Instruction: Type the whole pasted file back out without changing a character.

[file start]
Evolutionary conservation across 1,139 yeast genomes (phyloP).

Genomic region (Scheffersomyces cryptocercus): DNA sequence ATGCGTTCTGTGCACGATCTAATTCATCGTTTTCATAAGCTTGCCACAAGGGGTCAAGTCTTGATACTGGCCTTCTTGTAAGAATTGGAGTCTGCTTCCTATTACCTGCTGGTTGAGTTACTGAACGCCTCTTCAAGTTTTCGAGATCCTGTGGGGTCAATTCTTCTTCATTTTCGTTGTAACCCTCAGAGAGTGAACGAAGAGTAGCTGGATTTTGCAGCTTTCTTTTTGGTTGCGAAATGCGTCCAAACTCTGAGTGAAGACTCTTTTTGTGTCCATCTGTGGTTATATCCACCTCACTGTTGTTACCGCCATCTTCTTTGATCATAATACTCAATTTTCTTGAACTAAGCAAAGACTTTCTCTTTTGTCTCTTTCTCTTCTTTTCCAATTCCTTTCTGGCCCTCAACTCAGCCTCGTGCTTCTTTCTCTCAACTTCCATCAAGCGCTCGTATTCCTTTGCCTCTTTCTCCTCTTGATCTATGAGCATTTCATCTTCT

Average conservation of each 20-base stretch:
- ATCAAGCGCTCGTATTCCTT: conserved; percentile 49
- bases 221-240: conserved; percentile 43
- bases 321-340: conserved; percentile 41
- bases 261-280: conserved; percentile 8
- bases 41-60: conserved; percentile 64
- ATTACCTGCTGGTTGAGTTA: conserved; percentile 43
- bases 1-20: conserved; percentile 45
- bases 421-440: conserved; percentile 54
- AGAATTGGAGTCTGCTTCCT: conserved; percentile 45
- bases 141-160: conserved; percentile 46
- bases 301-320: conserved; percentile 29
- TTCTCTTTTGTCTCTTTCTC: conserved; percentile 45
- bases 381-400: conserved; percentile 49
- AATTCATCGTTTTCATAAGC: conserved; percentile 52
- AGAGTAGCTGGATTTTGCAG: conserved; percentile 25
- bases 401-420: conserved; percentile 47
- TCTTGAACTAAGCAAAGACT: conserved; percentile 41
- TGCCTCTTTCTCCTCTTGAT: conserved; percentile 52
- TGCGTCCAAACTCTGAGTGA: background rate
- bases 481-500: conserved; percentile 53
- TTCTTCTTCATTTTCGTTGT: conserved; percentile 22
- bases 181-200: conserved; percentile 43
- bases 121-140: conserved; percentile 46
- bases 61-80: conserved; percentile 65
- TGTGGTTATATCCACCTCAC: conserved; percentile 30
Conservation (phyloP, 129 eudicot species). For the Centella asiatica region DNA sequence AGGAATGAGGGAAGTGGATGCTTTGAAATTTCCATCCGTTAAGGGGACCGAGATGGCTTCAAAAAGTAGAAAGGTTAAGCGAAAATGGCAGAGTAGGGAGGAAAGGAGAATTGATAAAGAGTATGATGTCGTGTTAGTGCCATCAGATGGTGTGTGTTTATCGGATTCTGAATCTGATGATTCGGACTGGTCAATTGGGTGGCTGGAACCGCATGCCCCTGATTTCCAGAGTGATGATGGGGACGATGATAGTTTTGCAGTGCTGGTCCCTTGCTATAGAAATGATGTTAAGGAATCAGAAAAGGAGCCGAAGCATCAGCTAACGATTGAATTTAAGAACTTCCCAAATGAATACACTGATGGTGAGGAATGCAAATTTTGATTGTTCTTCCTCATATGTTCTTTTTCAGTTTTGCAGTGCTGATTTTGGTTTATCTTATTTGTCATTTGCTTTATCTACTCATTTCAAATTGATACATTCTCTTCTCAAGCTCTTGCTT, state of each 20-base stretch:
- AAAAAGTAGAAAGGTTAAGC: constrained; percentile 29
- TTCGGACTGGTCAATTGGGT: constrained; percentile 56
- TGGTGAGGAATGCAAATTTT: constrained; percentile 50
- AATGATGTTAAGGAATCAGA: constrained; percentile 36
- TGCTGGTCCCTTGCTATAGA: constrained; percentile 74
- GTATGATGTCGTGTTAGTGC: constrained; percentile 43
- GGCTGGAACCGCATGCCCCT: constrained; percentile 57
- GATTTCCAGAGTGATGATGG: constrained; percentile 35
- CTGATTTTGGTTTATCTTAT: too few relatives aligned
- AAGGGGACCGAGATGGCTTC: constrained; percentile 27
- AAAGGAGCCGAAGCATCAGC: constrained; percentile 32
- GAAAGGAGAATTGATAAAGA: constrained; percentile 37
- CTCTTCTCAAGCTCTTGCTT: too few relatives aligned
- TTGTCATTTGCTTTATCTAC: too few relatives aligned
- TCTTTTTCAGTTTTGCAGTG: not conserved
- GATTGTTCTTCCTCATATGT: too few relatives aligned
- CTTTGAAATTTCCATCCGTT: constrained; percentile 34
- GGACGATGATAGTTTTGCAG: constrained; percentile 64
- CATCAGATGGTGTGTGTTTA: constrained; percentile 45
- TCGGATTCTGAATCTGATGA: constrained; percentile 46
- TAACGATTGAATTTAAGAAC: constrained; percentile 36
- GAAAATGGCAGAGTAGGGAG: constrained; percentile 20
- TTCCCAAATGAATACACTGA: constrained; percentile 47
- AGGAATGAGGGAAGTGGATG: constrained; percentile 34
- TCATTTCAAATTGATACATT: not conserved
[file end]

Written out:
Evolutionary conservation across 1,139 yeast genomes (phyloP).

Genomic region (Scheffersomyces cryptocercus): DNA sequence ATGCGTTCTGTGCACGATCTAATTCATCGTTTTCATAAGCTTGCCACAAGGGGTCAAGTCTTGATACTGGCCTTCTTGTAAGAATTGGAGTCTGCTTCCTATTACCTGCTGGTTGAGTTACTGAACGCCTCTTCAAGTTTTCGAGATCCTGTGGGGTCAATTCTTCTTCATTTTCGTTGTAACCCTCAGAGAGTGAACGAAGAGTAGCTGGATTTTGCAGCTTTCTTTTTGGTTGCGAAATGCGTCCAAACTCTGAGTGAAGACTCTTTTTGTGTCCATCTGTGGTTATATCCACCTCACTGTTGTTACCGCCATCTTCTTTGATCATAATACTCAATTTTCTTGAACTAAGCAAAGACTTTCTCTTTTGTCTCTTTCTCTTCTTTTCCAATTCCTTTCTGGCCCTCAACTCAGCCTCGTGCTTCTTTCTCTCAACTTCCATCAAGCGCTCGTATTCCTTTGCCTCTTTCTCCTCTTGATCTATGAGCATTTCATCTTCT

Average conservation of each 20-base stretch:
- ATCAAGCGCTCGTATTCCTT: conserved; percentile 49
- bases 221-240: conserved; percentile 43
- bases 321-340: conserved; percentile 41
- bases 261-280: conserved; percentile 8
- bases 41-60: conserved; percentile 64
- ATTACCTGCTGGTTGAGTTA: conserved; percentile 43
- bases 1-20: conserved; percentile 45
- bases 421-440: conserved; percentile 54
- AGAATTGGAGTCTGCTTCCT: conserved; percentile 45
- bases 141-160: conserved; percentile 46
- bases 301-320: conserved; percentile 29
- TTCTCTTTTGTCTCTTTCTC: conserved; percentile 45
- bases 381-400: conserved; percentile 49
- AATTCATCGTTTTCATAAGC: conserved; percentile 52
- AGAGTAGCTGGATTTTGCAG: conserved; percentile 25
- bases 401-420: conserved; percentile 47
- TCTTGAACTAAGCAAAGACT: conserved; percentile 41
- TGCCTCTTTCTCCTCTTGAT: conserved; percentile 52
- TGCGTCCAAACTCTGAGTGA: background rate
- bases 481-500: conserved; percentile 53
- TTCTTCTTCATTTTCGTTGT: conserved; percentile 22
- bases 181-200: conserved; percentile 43
- bases 121-140: conserved; percentile 46
- bases 61-80: conserved; percentile 65
- TGTGGTTATATCCACCTCAC: conserved; percentile 30
Conservation (phyloP, 129 eudicot species). For the Centella asiatica region DNA sequence AGGAATGAGGGAAGTGGATGCTTTGAAATTTCCATCCGTTAAGGGGACCGAGATGGCTTCAAAAAGTAGAAAGGTTAAGCGAAAATGGCAGAGTAGGGAGGAAAGGAGAATTGATAAAGAGTATGATGTCGTGTTAGTGCCATCAGATGGTGTGTGTTTATCGGATTCTGAATCTGATGATTCGGACTGGTCAATTGGGTGGCTGGAACCGCATGCCCCTGATTTCCAGAGTGATGATGGGGACGATGATAGTTTTGCAGTGCTGGTCCCTTGCTATAGAAATGATGTTAAGGAATCAGAAAAGGAGCCGAAGCATCAGCTAACGATTGAATTTAAGAACTTCCCAAATGAATACACTGATGGTGAGGAATGCAAATTTTGATTGTTCTTCCTCATATGTTCTTTTTCAGTTTTGCAGTGCTGATTTTGGTTTATCTTATTTGTCATTTGCTTTATCTACTCATTTCAAATTGATACATTCTCTTCTCAAGCTCTTGCTT, state of each 20-base stretch:
- AAAAAGTAGAAAGGTTAAGC: constrained; percentile 29
- TTCGGACTGGTCAATTGGGT: constrained; percentile 56
- TGGTGAGGAATGCAAATTTT: constrained; percentile 50
- AATGATGTTAAGGAATCAGA: constrained; percentile 36
- TGCTGGTCCCTTGCTATAGA: constrained; percentile 74
- GTATGATGTCGTGTTAGTGC: constrained; percentile 43
- GGCTGGAACCGCATGCCCCT: constrained; percentile 57
- GATTTCCAGAGTGATGATGG: constrained; percentile 35
- CTGATTTTGGTTTATCTTAT: too few relatives aligned
- AAGGGGACCGAGATGGCTTC: constrained; percentile 27
- AAAGGAGCCGAAGCATCAGC: constrained; percentile 32
- GAAAGGAGAATTGATAAAGA: constrained; percentile 37
- CTCTTCTCAAGCTCTTGCTT: too few relatives aligned
- TTGTCATTTGCTTTATCTAC: too few relatives aligned
- TCTTTTTCAGTTTTGCAGTG: not conserved
- GATTGTTCTTCCTCATATGT: too few relatives aligned
- CTTTGAAATTTCCATCCGTT: constrained; percentile 34
- GGACGATGATAGTTTTGCAG: constrained; percentile 64
- CATCAGATGGTGTGTGTTTA: constrained; percentile 45
- TCGGATTCTGAATCTGATGA: constrained; percentile 46
- TAACGATTGAATTTAAGAAC: constrained; percentile 36
- GAAAATGGCAGAGTAGGGAG: constrained; percentile 20
- TTCCCAAATGAATACACTGA: constrained; percentile 47
- AGGAATGAGGGAAGTGGATG: constrained; percentile 34
- TCATTTCAAATTGATACATT: not conserved